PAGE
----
Las Vegas, Nevada -The Nevada System of Higher Education has been awarded $20 million over a period of five years for the Solar Energy-Water-Environment Nexus project. This project is funded through the National Science Foundation Experimental Program to Stimulate Competitive Research (EPSCoR); whose mission is to assist NSF to strengthen research and education in science, technology, engineering, and mathematics (STEM).
"This green energy project presents an outstanding opportunity for our students, faculty and all Nevadans as this facility comes on-line in Boulder City," said Dan Klaich, chancellor of the Nevada System of Higher Education. "Our researchers will play a critical role in advancing the knowledge base of this emerging technology, but also provide an incredible resource to our underrepresented students in the areas of STEM."
The award was announced by Nevada Senator Harry Reid yesterday. This research effort will secure Nevada's position as the undisputed leader in clean energy innovation," said Reid. "Nevada has come a long way in developing our nation's clean energy best practices. This collaborative project will be another important leap towards a more sustainable clean energy future."
The Nevada Environment, Water, and Solar Testing and Research Facility (NEW-STAR) will be established through this funding. Research at the facility will focus on engineering/technological solutions to repel arid dust and minimize water usage, while examining the desert ecosystem responses, and developing mitigation tactics to preserve the environment.
The project will also address critical problems of relevance to large-scale solar installations in arid desert lands. The scientists will combine research on solar energy generation with the understanding of eco-hydrological impacts of solar installation in desert regions to advance the economic and eco-friendly viability of solar electricity generation.
"This project has the potential to develop less costly and thus more competitive solar electricity generation techniques aimed at minimizing both water usage and environmental degradation. These technological solutions are applicable to solar energy installations not only in Nevada, but also nationally and globally," said Dr. Gayle Dana, Nevada NSF EPSCoR project director.
In addition, NSHE researchers will study potential new areas of economic development for Nevada, emphasizing new opportunities for workforce development, diversity, hiring new faculty, and providing more scholarship opportunities for undergraduate and graduate students in STEM fields.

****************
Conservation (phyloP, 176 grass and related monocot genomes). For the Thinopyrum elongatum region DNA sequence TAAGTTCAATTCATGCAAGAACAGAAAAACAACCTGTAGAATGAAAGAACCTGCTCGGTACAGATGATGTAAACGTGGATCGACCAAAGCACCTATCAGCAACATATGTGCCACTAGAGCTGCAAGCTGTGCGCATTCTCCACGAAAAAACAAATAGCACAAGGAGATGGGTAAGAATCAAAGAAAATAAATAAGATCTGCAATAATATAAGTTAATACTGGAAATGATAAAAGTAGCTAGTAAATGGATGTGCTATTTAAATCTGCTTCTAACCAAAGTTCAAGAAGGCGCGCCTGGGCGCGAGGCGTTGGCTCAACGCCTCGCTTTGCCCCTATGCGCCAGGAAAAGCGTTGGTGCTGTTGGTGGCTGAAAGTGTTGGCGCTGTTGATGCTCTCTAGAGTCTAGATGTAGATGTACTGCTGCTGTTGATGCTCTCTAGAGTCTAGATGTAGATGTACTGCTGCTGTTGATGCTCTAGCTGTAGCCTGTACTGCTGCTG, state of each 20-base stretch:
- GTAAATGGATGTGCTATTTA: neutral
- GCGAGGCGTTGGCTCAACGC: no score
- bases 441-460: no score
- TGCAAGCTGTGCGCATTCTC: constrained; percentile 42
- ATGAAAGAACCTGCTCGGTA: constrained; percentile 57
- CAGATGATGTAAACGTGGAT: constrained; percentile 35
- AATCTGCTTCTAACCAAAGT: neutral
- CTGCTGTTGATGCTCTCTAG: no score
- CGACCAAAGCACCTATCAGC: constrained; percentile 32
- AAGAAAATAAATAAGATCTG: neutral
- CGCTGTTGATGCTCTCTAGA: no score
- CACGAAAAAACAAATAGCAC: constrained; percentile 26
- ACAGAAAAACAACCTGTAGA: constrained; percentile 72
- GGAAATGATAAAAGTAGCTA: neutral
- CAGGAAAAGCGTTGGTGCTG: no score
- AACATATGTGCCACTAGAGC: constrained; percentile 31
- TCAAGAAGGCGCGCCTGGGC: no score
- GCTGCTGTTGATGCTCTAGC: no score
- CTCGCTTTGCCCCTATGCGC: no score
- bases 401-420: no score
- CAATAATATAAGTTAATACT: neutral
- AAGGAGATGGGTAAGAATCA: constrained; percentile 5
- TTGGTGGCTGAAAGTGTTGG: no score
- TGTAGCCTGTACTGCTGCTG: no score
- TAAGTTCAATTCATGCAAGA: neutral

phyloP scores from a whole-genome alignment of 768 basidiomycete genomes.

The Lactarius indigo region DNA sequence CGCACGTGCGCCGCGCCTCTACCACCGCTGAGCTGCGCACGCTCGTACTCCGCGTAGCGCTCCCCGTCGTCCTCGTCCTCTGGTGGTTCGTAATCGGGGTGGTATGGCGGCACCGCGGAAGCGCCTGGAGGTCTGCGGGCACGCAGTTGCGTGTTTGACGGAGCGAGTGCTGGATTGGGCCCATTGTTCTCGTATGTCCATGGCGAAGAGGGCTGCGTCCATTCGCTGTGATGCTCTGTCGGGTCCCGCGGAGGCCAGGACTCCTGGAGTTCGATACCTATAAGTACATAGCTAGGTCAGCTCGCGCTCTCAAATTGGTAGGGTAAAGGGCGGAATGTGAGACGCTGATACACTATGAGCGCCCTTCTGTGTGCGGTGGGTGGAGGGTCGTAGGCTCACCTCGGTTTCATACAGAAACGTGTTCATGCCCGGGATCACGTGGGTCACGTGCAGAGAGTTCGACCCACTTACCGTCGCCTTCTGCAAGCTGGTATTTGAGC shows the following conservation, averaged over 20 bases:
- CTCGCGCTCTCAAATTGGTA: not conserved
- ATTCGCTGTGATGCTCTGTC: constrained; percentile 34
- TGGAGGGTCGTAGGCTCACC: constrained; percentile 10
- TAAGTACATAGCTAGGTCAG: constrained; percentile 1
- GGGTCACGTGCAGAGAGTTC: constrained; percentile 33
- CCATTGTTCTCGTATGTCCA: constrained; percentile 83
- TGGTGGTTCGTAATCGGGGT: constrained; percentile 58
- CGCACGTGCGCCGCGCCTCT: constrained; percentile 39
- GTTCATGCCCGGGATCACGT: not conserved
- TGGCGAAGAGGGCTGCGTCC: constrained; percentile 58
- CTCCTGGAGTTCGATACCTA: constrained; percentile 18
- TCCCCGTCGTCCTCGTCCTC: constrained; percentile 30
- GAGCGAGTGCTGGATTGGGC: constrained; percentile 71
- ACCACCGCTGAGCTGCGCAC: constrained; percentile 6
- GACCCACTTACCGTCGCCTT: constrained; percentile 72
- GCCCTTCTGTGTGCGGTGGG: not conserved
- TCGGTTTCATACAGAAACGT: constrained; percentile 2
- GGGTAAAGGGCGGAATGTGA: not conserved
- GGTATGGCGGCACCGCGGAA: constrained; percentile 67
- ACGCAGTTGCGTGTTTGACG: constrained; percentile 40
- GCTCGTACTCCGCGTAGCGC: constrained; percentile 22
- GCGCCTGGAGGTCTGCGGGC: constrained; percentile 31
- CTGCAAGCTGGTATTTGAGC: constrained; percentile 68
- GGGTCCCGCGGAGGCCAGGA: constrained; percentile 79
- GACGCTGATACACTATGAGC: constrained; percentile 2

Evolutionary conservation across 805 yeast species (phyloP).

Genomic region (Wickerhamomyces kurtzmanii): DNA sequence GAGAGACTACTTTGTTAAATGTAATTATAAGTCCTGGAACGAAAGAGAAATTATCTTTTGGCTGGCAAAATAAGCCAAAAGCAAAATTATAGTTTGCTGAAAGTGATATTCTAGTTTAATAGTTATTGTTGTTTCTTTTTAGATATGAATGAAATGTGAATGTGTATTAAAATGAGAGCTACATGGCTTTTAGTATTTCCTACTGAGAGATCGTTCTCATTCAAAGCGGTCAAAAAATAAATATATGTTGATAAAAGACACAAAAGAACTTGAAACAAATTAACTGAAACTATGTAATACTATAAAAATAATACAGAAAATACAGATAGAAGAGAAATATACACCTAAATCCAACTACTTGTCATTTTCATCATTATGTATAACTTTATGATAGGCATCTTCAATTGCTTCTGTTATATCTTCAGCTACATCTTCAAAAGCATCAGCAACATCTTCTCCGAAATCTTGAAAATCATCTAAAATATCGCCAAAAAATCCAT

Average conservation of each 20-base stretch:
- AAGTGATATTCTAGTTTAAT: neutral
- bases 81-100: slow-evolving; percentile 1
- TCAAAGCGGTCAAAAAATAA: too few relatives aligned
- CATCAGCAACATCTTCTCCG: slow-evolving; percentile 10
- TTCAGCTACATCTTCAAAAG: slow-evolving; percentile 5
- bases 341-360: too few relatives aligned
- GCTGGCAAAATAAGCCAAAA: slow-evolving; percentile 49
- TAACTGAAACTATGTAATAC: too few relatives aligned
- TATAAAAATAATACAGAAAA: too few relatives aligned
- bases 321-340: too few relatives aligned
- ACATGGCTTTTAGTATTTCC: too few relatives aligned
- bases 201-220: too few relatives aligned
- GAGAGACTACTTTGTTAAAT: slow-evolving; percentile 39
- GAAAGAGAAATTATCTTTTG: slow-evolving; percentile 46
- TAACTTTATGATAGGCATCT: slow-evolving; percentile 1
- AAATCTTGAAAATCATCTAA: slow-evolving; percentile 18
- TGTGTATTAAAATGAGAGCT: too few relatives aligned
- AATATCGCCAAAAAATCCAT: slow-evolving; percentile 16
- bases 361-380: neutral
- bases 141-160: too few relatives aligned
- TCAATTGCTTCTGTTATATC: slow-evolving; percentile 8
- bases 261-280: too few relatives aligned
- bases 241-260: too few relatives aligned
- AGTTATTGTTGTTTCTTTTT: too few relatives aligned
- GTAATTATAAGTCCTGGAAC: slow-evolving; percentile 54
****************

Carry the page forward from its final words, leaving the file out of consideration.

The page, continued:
This system-wide partnership involves the research institutions of the University of Nevada, Las Vegas, the University of Nevada, Reno, and the Desert Research Institute. Further involvement includes faculty and students from NSHE undergraduate institutions. The award will increase the ability of Nevada's higher education institutions to be competitive through research on solar energy generations, its environmental impacts, and associated water issues, and to develop new capabilities in cyberinfrastructure that will accelerate the high speed connectivity within institutions for scientific capabilities.
"UNLV is pleased to be a part of this project," said UNLV President Neal Smatresk. "We believe Nevada is an ideal location for advancing solar energy, and we are delighted to help develop clean energy technology that will address a variety of environmental concerns. UNLV is at the forefront of interdisciplinary research that can contribute to the economic development of our community and state. This grant demonstrates how competitive we have become in research and how committed we are to educating our work force, improving the economy of the state, and enhancing the quality of life for all Nevadans."
Enhancing the state's cyberinfrastructure is essential to interdisciplinary collaboration among scientists and engineers, funding will be used to establish the Nevada Research Data Center (NRDC) for innovative data management, high speed communication, new web servers, scientific software, visualization tools, and high connectivity equipment needed for the project.
"The successful collaboration that began with the first EPSCOR grant is sure to continue as we build on our capabilities in cyberinfrastructure and computational research that will be utilized throughout the institutions as a foundation for this project," said Kevin Carman, executive vice-president and provost at the University of Nevada, Reno. "With 15 faculty from four of our colleges involved in all aspects of the project, we're proud to be providing major contributions in research and scientific and technical expertise, including workforce development, that will benefit all Nevadans."
"The NSF-EPSCoR Nexus project aims to position Nevada at the forefront of research on solar energy and its relation to water and the environment. DRI's experts in water, earth, ecosystems and atmospheric sciences will play a critical role in making 'Nexus' a success," said Dr. Stephen Wells, DRI president. "We are honored to be a part of this."